LINEAR POLARIZATION AND TOTAL FLUX DENSITY OF SILICON MONOXIDE MASERS AND ACTIVE EXTRAGALACTIC OBJECTS AT MILLIMETER WAVELENGTHS
In order to investigate the linear polarization properties of millimeter-wave radio sources, a polarimeter was constructed for use on the Five College Radio Astronomy Observatory 14m telescope. Linear polarization and total flux density observations of SiO masers (at 43 and 86 GHz) and active extragalactic objects (at 87 GHz) were conducted, resulting in the first multitransitional study of SiO maser polarization, and the first rapid time sampling (days to weeks) of extragalactic source polarization at millimeter wavelengths.
Measurements of sixteen active extragalactic objects were made over a seven month period; the millimeter polarization variations are qualitatively similar to those seen at centimeter wavelengths. Two rapid and closely spaced outbursts with rise timescales of about one week were seen in OJ287. For 3C345, observed variations in the polarization may indicate the propagation of radiating particles along a jet.
The 87 GHz total flux density measurements are combined with simultaneous centimeter-wave data to derive broadband spectra, which are compared to the predictions of a relativistic Maxwellian electron distribution model and a power law electron inhomogeneous jet model. A relativistic blast wave model for source variability incorporating a Maxwellian particle distribution is discussed.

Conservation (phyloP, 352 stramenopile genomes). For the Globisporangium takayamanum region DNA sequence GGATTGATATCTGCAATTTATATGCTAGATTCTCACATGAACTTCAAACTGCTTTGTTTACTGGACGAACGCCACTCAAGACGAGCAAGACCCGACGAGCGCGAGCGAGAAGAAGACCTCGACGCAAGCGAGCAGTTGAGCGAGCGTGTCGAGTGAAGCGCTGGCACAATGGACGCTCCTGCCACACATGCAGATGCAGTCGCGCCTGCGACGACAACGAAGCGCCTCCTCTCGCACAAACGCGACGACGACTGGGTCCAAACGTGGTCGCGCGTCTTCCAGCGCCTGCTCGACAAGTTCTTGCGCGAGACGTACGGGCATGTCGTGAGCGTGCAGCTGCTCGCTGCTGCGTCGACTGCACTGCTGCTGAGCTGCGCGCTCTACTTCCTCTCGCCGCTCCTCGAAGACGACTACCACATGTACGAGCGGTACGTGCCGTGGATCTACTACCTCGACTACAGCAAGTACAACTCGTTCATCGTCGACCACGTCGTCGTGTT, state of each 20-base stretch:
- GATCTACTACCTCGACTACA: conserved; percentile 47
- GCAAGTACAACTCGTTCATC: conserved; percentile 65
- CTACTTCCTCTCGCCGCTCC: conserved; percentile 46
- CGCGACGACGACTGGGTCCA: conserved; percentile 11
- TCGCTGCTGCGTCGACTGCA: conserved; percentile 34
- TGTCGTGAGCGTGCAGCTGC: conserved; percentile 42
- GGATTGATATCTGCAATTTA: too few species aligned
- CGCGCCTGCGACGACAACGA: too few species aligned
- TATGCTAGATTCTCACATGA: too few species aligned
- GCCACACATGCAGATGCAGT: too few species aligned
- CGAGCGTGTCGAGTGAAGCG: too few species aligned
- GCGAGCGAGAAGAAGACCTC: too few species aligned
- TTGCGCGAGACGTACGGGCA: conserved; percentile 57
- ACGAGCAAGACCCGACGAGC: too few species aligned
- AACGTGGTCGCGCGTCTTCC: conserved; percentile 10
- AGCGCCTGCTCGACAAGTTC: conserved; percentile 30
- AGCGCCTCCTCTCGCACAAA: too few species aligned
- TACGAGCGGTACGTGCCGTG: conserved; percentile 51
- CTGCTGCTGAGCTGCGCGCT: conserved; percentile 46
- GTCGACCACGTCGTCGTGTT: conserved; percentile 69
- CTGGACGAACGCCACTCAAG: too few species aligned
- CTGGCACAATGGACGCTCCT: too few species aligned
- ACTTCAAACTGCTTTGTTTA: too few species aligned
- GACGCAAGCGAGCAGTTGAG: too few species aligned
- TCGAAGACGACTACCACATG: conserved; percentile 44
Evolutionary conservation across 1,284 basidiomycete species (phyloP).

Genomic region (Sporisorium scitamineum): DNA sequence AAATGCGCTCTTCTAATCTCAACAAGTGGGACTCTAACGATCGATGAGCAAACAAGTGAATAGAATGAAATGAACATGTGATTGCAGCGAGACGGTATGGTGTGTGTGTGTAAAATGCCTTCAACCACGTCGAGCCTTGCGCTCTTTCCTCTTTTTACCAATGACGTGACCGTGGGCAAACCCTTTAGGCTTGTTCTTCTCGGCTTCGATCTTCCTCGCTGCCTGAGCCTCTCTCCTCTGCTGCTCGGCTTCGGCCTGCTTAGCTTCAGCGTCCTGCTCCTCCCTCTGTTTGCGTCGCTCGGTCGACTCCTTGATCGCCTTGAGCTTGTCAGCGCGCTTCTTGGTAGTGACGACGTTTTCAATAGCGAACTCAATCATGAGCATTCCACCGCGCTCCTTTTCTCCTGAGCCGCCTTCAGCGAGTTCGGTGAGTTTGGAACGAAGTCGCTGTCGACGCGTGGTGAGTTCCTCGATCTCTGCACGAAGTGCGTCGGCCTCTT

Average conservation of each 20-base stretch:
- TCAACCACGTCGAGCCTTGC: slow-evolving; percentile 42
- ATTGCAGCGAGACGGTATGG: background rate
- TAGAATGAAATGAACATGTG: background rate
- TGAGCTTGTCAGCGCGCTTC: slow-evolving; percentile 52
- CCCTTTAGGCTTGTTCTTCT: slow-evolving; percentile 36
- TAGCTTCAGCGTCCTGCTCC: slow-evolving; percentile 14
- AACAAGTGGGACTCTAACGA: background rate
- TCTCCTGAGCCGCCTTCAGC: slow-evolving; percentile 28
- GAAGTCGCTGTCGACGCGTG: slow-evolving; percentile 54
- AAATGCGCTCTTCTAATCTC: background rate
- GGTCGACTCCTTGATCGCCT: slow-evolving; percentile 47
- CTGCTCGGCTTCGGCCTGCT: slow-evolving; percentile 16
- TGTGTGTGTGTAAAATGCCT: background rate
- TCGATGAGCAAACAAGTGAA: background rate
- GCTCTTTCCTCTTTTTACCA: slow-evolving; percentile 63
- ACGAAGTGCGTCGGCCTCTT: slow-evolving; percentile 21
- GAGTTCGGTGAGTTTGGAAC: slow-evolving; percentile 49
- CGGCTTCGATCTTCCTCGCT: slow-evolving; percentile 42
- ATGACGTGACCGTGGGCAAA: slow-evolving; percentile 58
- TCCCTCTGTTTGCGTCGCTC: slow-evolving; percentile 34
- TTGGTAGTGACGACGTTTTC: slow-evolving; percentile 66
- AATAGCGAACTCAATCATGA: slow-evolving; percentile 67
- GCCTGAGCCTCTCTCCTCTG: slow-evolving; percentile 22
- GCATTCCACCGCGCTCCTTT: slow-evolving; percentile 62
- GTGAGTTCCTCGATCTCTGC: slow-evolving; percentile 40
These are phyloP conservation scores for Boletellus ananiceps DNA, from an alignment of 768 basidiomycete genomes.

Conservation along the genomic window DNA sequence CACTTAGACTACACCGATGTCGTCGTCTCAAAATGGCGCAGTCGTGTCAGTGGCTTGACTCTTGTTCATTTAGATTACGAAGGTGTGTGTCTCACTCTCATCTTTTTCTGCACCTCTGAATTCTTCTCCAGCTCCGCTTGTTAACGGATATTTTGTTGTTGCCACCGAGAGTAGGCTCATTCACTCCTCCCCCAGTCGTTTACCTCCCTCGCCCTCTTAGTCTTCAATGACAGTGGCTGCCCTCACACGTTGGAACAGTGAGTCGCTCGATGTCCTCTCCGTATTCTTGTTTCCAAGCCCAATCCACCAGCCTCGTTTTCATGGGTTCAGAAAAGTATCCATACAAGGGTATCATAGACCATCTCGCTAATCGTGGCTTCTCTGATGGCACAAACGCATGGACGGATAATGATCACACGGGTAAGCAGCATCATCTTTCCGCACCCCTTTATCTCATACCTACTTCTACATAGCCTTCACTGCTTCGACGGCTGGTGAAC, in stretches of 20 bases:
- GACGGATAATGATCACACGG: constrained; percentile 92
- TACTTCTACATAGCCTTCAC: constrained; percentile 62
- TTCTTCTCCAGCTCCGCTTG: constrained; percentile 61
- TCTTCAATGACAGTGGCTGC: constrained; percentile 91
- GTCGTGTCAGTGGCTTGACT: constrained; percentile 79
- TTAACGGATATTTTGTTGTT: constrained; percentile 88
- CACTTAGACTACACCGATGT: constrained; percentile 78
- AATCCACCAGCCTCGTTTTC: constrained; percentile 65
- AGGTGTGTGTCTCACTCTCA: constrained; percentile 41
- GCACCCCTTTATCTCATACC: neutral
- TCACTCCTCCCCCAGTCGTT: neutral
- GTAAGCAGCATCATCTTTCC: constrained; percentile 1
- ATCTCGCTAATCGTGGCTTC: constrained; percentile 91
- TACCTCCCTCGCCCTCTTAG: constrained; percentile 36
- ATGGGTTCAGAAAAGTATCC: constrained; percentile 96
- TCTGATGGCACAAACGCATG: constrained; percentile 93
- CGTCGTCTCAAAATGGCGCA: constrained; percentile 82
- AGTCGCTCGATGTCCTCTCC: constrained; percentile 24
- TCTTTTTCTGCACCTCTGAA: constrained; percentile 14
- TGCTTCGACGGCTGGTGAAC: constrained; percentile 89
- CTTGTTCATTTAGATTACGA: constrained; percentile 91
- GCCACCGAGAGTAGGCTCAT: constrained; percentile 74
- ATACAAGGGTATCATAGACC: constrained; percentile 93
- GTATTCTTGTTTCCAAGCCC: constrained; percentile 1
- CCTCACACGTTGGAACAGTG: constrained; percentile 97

Analysis of polarization in up to four masing transitions of SiO in late-type stars and the Orion source indicates that emission from the same rotational transition in different vibrational states often arises in the same volume of gas, but that masers in different rotational transitions within the same vibrational state arise in different regions. An inverse correlation is found between maser fractional polarization and stellar envelope expansion velocity.
A model is developed to explain the observed polarization and total intensity profiles of the Orion masers. The profiles can be simply accounted for by maser emission from a rotating and expanding disk, with an azimuthally dependent magnetic field orientation.